Thoughts on changing your structure?

Hi all! I’ve searched around the forum and I can’t seem to find a post addressing this directly. If there is one, please feel free to point me to it!

What do you all do when you need to combine categories or otherwise change them? Do you go to every place using JD and make the update at the same time? For example, I have the same JD structure in my Google Docs and my physical file cabinet. If I merge categories in Google, do I need to immediately go and merge them in my physical cabinet?

Here’s an example, to demonstrate my question. Say I have files both in Google Drive and in my physical file cabinet with the following structure:

  • 10-19 Properties
    • 10 Property 1
      • 10.01 Property 1 Lease
    • 11 Property 2
      • 11.01 Property 1 Lease

Imagine I decide I want to change this structure to:

  • 10-19 Business
    • 10 Properties
      • 10.01 Property 1 Lease
      • 10.02 Property 2 Lease

In order to change this, I’ll need to update both my physical file cabinet and my Google Drive. Additionally, any emails I tagged with 11.01 will no longer be correct.

Is there a good way to go about this, or is this friction just something that needs to be accepted when using this system?

I’d love to hear if anyone else has a nice solution to this, because I’m afraid I don’t! :upside_down_face:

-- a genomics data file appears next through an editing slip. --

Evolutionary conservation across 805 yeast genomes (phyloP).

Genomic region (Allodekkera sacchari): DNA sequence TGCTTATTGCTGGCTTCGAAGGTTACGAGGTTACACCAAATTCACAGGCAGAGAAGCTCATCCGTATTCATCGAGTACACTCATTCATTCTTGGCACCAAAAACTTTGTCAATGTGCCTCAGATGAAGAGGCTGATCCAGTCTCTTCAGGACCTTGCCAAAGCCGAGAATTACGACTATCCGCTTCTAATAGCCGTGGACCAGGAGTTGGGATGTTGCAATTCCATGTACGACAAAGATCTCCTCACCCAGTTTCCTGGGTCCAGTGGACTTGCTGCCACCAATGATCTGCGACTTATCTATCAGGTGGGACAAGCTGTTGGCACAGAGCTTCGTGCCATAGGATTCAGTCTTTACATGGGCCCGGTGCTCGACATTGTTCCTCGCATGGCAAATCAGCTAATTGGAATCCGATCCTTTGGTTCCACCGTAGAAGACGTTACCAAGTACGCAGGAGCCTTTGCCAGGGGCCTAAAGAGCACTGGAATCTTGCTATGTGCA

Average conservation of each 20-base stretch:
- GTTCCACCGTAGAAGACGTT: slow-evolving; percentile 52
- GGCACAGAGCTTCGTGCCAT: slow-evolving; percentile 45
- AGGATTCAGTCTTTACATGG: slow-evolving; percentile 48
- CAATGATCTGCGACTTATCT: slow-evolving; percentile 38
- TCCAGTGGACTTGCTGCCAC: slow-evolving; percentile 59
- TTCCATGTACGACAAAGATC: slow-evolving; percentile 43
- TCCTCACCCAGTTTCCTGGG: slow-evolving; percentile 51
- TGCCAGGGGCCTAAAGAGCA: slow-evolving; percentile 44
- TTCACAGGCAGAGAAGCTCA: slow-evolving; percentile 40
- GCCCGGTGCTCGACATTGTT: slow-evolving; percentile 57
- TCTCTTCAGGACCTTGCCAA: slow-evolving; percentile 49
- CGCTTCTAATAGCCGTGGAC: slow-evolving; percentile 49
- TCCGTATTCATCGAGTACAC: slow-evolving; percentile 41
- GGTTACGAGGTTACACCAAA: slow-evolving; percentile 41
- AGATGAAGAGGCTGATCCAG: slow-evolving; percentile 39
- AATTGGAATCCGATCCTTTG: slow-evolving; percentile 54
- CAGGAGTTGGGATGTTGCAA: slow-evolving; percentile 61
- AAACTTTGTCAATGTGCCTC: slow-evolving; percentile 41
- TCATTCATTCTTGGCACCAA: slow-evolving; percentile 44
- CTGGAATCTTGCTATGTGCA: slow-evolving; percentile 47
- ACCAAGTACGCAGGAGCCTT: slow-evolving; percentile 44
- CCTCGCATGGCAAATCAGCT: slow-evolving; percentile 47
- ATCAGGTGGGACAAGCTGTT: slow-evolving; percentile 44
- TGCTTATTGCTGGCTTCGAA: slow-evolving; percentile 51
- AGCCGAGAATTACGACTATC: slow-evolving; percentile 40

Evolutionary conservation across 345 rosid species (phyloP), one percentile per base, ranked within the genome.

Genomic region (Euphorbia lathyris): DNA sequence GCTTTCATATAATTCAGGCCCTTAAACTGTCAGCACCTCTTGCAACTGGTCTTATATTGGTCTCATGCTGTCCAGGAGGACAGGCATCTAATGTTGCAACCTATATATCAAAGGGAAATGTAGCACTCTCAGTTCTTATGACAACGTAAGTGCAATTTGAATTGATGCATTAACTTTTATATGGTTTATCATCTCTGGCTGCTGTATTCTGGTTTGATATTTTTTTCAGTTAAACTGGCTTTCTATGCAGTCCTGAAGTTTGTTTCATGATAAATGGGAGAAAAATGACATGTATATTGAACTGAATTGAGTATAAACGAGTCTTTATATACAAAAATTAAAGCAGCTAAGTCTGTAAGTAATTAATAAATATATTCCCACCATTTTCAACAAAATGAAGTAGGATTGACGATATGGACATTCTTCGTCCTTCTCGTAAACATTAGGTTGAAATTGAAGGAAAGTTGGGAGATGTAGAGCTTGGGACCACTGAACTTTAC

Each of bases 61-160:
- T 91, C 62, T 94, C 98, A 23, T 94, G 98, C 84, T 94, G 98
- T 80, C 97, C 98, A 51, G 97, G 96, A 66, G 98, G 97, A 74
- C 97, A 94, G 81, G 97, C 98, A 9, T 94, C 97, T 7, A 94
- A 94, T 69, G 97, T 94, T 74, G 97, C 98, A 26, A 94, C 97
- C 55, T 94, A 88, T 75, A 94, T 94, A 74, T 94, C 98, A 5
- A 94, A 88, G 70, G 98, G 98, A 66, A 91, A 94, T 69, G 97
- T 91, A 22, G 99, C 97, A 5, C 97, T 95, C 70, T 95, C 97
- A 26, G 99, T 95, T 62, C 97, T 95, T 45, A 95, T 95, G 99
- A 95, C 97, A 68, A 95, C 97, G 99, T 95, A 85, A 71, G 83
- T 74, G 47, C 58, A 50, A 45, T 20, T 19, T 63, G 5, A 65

1 Like

Thanks for your reply! I actually have a solution I’ve been trying out, but I didn’t want to clutter the main post. I’m hoping someone out there has a better idea—or can improve on this one… it has some drawbacks I will detail below.

A Possible Solution

The short of it is: I give folders unique names that don’t change, then refer to those names in the index. This way, I can rearrange my index to my hearts content. To easily produce unique file names, I simply use the date and time, like so: 2021-1214-2209-21 --- Property 1 Lease.

(That’s YYYY-MMDD-HHMM-SS, meaning I can create a new folder every second without overlap. Probably overkill, but I like the precision.)


My index might then look like this:

  • 10-19 Properties
    • 10 Property 1
      • 10.01 Property 1 Lease
        • GDrive: 2021-0114-2209-21 — Property 1 Lease
        • Physical: 2021-0102-1005-34 — Property 1 Lease
    • 11 Property 2
      • 11.01 Property 2 Lease
        • GDrive: 2021-1214-1904-03 — Property 2 Lease
        • Garage: Box beside the workbench labelled “Property 2 Lease Doc Stuff”

Or it can just as easily look like this:

  • 10-19 Business
    • 10 Properties
      • 10.01 Property 1 Lease
        • GDrive: 2021-0114-2209-21 — Property 1 Lease
        • Physical: 2021-0102-1005-34 — Property 1 Lease
      • 10.02 Property 2 Lease
        • GDrive: 2021-1214-1904-03 — Property 2 Lease
        • Garage: Box beside the workbench labelled “Property 2 Lease Doc Stuff”

The Pros

  • “Future Proofing” the index by making refactoring instantaneous. This allowed me to start using JD immediately, without the recommended week to “let it simmer”, because I know I can change the index at any time.
  • A record of exactly which storage medium each folder exists in. This makes it easy to spot places where duplication might be reduced (by scanning some papers into Google Drive and eliminating the physical folder, for example}. It also makes it easier to include unusual storage locations more easily into the index (see the example above with “Garage”).